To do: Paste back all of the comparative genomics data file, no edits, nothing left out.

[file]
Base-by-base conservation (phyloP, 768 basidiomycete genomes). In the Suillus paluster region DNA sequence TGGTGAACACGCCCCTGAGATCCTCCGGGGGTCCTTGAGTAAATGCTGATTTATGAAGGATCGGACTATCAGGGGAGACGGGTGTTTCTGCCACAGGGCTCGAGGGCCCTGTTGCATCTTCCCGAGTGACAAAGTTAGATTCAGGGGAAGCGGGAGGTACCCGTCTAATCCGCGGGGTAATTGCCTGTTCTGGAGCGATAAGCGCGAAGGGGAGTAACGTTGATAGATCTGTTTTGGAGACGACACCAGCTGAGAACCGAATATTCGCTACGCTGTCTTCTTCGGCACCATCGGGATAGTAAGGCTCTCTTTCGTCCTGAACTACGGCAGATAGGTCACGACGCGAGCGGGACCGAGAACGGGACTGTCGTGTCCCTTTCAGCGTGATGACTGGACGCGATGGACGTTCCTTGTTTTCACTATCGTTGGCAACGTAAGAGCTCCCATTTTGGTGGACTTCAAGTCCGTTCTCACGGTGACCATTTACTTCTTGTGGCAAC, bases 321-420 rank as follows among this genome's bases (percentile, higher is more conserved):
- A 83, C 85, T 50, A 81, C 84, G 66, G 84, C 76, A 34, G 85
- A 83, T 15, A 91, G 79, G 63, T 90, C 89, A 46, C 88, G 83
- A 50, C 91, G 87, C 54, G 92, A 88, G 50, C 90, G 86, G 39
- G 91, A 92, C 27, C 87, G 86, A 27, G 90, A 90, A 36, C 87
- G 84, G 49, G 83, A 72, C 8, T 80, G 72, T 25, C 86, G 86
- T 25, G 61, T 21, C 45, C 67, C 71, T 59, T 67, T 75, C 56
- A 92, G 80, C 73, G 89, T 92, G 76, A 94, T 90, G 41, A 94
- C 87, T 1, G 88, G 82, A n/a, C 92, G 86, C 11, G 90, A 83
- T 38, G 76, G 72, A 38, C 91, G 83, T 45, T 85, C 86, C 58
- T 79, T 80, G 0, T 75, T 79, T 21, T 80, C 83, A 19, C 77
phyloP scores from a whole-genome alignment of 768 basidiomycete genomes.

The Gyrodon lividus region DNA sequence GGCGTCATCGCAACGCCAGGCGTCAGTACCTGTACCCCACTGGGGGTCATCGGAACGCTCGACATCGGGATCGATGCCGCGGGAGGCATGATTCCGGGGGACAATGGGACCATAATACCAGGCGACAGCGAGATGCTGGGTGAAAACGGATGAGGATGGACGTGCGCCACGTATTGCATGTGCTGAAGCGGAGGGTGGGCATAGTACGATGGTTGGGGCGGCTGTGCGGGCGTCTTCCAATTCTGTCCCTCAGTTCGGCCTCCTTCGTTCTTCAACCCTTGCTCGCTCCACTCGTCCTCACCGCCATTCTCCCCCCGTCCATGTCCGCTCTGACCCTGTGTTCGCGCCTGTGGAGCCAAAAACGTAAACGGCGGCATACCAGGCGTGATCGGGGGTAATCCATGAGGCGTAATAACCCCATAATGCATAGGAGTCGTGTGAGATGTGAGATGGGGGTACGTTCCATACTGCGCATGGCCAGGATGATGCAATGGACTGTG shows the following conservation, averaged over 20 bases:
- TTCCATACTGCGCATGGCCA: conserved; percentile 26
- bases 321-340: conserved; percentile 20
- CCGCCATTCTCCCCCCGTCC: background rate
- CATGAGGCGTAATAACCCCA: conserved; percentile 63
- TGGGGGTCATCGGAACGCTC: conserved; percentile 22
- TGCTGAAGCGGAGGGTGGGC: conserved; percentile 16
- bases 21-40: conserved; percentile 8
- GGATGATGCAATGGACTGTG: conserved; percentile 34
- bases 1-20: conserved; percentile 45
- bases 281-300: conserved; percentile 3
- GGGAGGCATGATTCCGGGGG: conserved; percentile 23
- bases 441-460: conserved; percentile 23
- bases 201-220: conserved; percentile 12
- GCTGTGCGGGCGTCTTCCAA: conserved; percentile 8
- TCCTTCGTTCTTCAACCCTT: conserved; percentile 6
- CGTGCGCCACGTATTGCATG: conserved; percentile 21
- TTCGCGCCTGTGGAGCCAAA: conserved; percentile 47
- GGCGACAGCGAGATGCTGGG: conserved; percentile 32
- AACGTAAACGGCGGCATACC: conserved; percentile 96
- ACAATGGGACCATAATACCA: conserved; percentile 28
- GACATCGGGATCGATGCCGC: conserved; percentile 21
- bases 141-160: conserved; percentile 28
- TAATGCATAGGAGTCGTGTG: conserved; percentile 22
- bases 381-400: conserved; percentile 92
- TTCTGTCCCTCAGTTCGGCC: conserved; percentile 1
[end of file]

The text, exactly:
Base-by-base conservation (phyloP, 768 basidiomycete genomes). In the Suillus paluster region DNA sequence TGGTGAACACGCCCCTGAGATCCTCCGGGGGTCCTTGAGTAAATGCTGATTTATGAAGGATCGGACTATCAGGGGAGACGGGTGTTTCTGCCACAGGGCTCGAGGGCCCTGTTGCATCTTCCCGAGTGACAAAGTTAGATTCAGGGGAAGCGGGAGGTACCCGTCTAATCCGCGGGGTAATTGCCTGTTCTGGAGCGATAAGCGCGAAGGGGAGTAACGTTGATAGATCTGTTTTGGAGACGACACCAGCTGAGAACCGAATATTCGCTACGCTGTCTTCTTCGGCACCATCGGGATAGTAAGGCTCTCTTTCGTCCTGAACTACGGCAGATAGGTCACGACGCGAGCGGGACCGAGAACGGGACTGTCGTGTCCCTTTCAGCGTGATGACTGGACGCGATGGACGTTCCTTGTTTTCACTATCGTTGGCAACGTAAGAGCTCCCATTTTGGTGGACTTCAAGTCCGTTCTCACGGTGACCATTTACTTCTTGTGGCAAC, bases 321-420 rank as follows among this genome's bases (percentile, higher is more conserved):
- A 83, C 85, T 50, A 81, C 84, G 66, G 84, C 76, A 34, G 85
- A 83, T 15, A 91, G 79, G 63, T 90, C 89, A 46, C 88, G 83
- A 50, C 91, G 87, C 54, G 92, A 88, G 50, C 90, G 86, G 39
- G 91, A 92, C 27, C 87, G 86, A 27, G 90, A 90, A 36, C 87
- G 84, G 49, G 83, A 72, C 8, T 80, G 72, T 25, C 86, G 86
- T 25, G 61, T 21, C 45, C 67, C 71, T 59, T 67, T 75, C 56
- A 92, G 80, C 73, G 89, T 92, G 76, A 94, T 90, G 41, A 94
- C 87, T 1, G 88, G 82, A n/a, C 92, G 86, C 11, G 90, A 83
- T 38, G 76, G 72, A 38, C 91, G 83, T 45, T 85, C 86, C 58
- T 79, T 80, G 0, T 75, T 79, T 21, T 80, C 83, A 19, C 77
phyloP scores from a whole-genome alignment of 768 basidiomycete genomes.

The Gyrodon lividus region DNA sequence GGCGTCATCGCAACGCCAGGCGTCAGTACCTGTACCCCACTGGGGGTCATCGGAACGCTCGACATCGGGATCGATGCCGCGGGAGGCATGATTCCGGGGGACAATGGGACCATAATACCAGGCGACAGCGAGATGCTGGGTGAAAACGGATGAGGATGGACGTGCGCCACGTATTGCATGTGCTGAAGCGGAGGGTGGGCATAGTACGATGGTTGGGGCGGCTGTGCGGGCGTCTTCCAATTCTGTCCCTCAGTTCGGCCTCCTTCGTTCTTCAACCCTTGCTCGCTCCACTCGTCCTCACCGCCATTCTCCCCCCGTCCATGTCCGCTCTGACCCTGTGTTCGCGCCTGTGGAGCCAAAAACGTAAACGGCGGCATACCAGGCGTGATCGGGGGTAATCCATGAGGCGTAATAACCCCATAATGCATAGGAGTCGTGTGAGATGTGAGATGGGGGTACGTTCCATACTGCGCATGGCCAGGATGATGCAATGGACTGTG shows the following conservation, averaged over 20 bases:
- TTCCATACTGCGCATGGCCA: conserved; percentile 26
- bases 321-340: conserved; percentile 20
- CCGCCATTCTCCCCCCGTCC: background rate
- CATGAGGCGTAATAACCCCA: conserved; percentile 63
- TGGGGGTCATCGGAACGCTC: conserved; percentile 22
- TGCTGAAGCGGAGGGTGGGC: conserved; percentile 16
- bases 21-40: conserved; percentile 8
- GGATGATGCAATGGACTGTG: conserved; percentile 34
- bases 1-20: conserved; percentile 45
- bases 281-300: conserved; percentile 3
- GGGAGGCATGATTCCGGGGG: conserved; percentile 23
- bases 441-460: conserved; percentile 23
- bases 201-220: conserved; percentile 12
- GCTGTGCGGGCGTCTTCCAA: conserved; percentile 8
- TCCTTCGTTCTTCAACCCTT: conserved; percentile 6
- CGTGCGCCACGTATTGCATG: conserved; percentile 21
- TTCGCGCCTGTGGAGCCAAA: conserved; percentile 47
- GGCGACAGCGAGATGCTGGG: conserved; percentile 32
- AACGTAAACGGCGGCATACC: conserved; percentile 96
- ACAATGGGACCATAATACCA: conserved; percentile 28
- GACATCGGGATCGATGCCGC: conserved; percentile 21
- bases 141-160: conserved; percentile 28
- TAATGCATAGGAGTCGTGTG: conserved; percentile 22
- bases 381-400: conserved; percentile 92
- TTCTGTCCCTCAGTTCGGCC: conserved; percentile 1